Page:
Life in a Salmon Lodge : Reisaelva, Norway :2016 Part 2

We have been in Norway for Just over 3 weeks now, we had a week to get to know the place and what our job roles will be before our first guests arrived. The surroundings of the lodge are beautiful, we are right in the Reisa valley with the mountains still with some flecks of snow on the top, trees and bush land all around and the river running right past the lodge.

Our first guest arrived on a Thursday afternoon, four American guys traveling together and a one of Roars 'Hero's' also American. Roars hero's are guys working within the fishing industry who can benefit the name and profile of the lodge so he invites them along for some fishing for some help with advertising etc... Our current hero was an epic casting instructor who writes many articles for fishing magazines and who is currently working on a book. He kindly took Jonny and I out one afternoon for some coaching as neither of us cast double handed rods very often, it was super helpful!

Our day is quite long - I get up at 8am and start setting up for breakfast for the guests and Roar, empty the dishwasher and clear up from the late night stragglers he night before. Make the filter coffee and the tea and set the table. Jonny comes down and goes out the let the dogs out and feed them and then comes in to help cook breakfast. We have tried to change things each morning so that is not always just eggs and bacon - we've done scrambled egg and even waffles one day. Whilst the guests are eating I set up their day boxes - tea, coffee, biscuits, milk, beer and wine, and Jonny organises the licences with Roar for the days fishing.

The licence system here I find quite confusing, I'm getting to understand, but luckily Jonny has a better idea. Theriver is split into Sone's (zone) each sone is either owned privately by the farmer who's land it is, or by the government. Each sone then will have a certain number of licences available each day. Roar purchases as many licences as he can for as may sones as possible, so there are plenty available when guests book in. Some of the sones are many kilometres long with lots of different pools to fish. Some of the pools can be accessed by foot but a lot can only be reached by boat. The lodge has 3 very experienced guides who know the river system well and have river boats so they can transport the guests to areas of the river to fish different pools.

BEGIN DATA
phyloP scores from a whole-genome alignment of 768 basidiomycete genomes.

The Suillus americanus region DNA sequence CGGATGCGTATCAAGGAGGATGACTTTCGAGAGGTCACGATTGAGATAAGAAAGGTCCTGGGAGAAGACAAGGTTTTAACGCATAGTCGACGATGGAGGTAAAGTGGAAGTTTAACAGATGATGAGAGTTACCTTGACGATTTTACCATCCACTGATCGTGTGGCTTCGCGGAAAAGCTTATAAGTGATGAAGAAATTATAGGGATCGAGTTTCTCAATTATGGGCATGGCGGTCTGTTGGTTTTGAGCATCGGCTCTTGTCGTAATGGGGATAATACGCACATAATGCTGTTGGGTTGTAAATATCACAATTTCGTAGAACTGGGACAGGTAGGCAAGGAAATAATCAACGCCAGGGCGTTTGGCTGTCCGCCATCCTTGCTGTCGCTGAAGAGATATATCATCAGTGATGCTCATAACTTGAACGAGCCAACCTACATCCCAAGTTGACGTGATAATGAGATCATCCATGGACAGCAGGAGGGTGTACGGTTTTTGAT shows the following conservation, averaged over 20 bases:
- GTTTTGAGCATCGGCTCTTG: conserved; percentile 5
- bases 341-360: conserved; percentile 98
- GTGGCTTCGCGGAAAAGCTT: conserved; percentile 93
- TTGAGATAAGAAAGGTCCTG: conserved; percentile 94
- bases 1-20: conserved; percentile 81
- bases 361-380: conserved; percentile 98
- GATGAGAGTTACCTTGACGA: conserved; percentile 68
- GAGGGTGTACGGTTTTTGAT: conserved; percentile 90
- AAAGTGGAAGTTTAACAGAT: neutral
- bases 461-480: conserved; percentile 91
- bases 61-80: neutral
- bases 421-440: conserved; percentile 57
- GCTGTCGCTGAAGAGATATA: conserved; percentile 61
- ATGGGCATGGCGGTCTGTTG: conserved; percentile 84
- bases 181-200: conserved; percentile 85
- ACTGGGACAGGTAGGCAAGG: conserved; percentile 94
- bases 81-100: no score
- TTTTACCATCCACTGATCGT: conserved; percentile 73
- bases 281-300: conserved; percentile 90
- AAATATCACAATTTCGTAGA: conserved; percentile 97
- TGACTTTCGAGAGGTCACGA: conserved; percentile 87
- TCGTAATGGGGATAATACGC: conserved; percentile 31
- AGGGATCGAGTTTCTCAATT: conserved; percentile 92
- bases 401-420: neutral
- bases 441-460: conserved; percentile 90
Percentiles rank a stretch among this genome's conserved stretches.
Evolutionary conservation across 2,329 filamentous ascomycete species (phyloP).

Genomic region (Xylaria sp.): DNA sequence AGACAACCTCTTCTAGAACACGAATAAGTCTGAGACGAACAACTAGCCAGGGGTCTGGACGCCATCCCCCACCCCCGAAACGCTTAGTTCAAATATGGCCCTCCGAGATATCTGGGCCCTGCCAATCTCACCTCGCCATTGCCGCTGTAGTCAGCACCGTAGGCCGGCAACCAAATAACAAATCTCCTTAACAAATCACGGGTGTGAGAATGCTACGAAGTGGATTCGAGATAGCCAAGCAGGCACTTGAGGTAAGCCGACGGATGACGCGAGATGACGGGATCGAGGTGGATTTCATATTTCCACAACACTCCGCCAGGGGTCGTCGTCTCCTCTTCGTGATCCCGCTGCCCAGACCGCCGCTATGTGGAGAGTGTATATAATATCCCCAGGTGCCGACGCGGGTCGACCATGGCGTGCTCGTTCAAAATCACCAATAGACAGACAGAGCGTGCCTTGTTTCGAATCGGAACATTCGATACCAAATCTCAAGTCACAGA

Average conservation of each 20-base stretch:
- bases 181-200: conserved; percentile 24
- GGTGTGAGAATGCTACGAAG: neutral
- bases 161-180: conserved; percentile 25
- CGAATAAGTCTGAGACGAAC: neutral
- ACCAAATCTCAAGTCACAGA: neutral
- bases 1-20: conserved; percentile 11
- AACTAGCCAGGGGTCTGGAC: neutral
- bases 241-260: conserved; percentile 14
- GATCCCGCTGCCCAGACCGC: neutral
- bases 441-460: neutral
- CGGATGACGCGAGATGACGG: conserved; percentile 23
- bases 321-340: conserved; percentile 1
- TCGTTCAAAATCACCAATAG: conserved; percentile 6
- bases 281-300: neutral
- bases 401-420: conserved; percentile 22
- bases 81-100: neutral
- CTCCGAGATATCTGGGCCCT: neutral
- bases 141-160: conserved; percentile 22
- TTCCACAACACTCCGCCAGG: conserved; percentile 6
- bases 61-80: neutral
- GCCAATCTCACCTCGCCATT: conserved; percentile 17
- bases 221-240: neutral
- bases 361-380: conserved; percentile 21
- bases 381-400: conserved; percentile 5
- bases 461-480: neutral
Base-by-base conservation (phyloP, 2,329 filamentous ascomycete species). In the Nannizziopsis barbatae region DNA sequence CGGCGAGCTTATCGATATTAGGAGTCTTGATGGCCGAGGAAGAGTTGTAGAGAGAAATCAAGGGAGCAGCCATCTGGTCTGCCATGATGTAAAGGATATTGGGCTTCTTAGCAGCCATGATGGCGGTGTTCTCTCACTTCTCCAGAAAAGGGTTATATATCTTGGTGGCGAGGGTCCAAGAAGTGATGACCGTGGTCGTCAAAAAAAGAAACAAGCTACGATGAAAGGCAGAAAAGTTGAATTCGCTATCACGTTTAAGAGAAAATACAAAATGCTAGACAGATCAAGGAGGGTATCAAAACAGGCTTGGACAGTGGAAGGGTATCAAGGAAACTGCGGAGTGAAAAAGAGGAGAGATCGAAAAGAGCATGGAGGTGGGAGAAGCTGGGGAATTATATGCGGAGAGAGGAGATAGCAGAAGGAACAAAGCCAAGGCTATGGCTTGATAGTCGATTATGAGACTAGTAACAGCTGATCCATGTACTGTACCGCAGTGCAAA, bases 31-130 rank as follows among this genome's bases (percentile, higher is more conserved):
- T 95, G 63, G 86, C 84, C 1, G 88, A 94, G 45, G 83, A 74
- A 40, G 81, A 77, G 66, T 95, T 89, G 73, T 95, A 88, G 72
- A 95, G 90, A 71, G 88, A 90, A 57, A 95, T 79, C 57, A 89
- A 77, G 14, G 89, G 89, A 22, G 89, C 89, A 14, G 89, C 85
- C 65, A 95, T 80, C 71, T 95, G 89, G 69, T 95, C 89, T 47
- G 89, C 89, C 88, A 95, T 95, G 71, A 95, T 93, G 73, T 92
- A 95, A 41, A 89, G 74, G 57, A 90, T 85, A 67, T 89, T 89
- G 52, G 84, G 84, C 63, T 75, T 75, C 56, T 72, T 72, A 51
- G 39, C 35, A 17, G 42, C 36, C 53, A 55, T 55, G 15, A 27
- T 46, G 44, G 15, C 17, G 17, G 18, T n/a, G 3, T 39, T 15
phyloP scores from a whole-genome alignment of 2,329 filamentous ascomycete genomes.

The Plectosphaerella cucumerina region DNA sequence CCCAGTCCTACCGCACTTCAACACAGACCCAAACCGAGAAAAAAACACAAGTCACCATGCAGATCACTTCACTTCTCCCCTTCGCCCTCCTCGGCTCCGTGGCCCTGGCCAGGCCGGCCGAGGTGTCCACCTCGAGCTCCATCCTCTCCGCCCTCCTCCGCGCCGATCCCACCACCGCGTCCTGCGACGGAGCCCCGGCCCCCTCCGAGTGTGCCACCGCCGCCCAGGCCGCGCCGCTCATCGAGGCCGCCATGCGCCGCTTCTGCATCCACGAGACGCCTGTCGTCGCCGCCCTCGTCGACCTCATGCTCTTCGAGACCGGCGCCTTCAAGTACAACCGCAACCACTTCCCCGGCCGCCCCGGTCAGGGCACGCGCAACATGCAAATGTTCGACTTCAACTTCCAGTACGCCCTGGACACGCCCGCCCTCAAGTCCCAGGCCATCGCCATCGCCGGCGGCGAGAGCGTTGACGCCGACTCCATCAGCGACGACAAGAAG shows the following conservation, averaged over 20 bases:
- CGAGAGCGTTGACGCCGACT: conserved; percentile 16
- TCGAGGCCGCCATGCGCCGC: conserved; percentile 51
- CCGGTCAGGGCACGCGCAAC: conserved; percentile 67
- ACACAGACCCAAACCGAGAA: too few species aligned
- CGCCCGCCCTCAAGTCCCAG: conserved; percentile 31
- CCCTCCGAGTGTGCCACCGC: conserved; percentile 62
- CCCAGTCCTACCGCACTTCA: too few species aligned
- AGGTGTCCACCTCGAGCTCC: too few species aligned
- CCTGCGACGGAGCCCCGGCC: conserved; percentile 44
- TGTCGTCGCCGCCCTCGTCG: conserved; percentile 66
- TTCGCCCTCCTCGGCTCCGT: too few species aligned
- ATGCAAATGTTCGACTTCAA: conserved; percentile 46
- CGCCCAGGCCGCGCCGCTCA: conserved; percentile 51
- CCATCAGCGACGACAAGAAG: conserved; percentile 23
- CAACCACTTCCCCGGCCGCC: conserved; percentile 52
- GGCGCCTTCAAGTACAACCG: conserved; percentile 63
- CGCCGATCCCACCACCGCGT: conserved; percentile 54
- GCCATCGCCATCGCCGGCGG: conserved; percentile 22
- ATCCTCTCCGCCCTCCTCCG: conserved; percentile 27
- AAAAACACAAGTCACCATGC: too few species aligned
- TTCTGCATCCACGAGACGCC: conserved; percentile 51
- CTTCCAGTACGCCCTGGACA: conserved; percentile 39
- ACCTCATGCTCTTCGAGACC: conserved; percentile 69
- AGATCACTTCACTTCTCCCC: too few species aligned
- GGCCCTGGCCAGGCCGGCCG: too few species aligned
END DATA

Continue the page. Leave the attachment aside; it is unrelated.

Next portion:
Fishing time on the river is from 12noon - 12midnight, so after breakfast the guests will either head to the boats orJonny will drive the guests to meet their guides at the allotted sones whilst I clear up, do any washing and check the rooms, make beds and clean bathrooms. Our other jobs will include maintenance - putting up mosquito nets, building steps, driving into town to shop for supplies, and I also painted the big wooden fish which I think looks heaps better now!

Once this is done I must start organising lunch which is often served about 5pm. This is where we have to be organised and think ahead - know what we will be doing and get things out of the freezer in time. Often we will do a large lunch such as shepherds pie, spag bol or fennibiff. Fennibiff is a  Norwegian dish I have learnt to do, made with reindeer meat and I a bit like stroganoff, its really tasty! The guests will either come back to the lodge or we take lunch to them at the riverside where the guides will build a fire and cook right by the river so no fishing time is lost! We then may have a short space of time for ourselves to rest or if Roar has a licence for us we can go fishing, I then start on supper which is often something light like soup, or cheese, bread and ham selections. The guests will come back to the lodge anywhere from 10:30 - 12:30 and they call Jonny when they need collecting. Whilst waiting for the guests I can sometimes get a few flies tied, which makes me happy! After serving supper and clearing up we usually get to bed about 2am, I will often go earlier as I get up earlier and Jonny stays down to look after and 'entertain' the guests.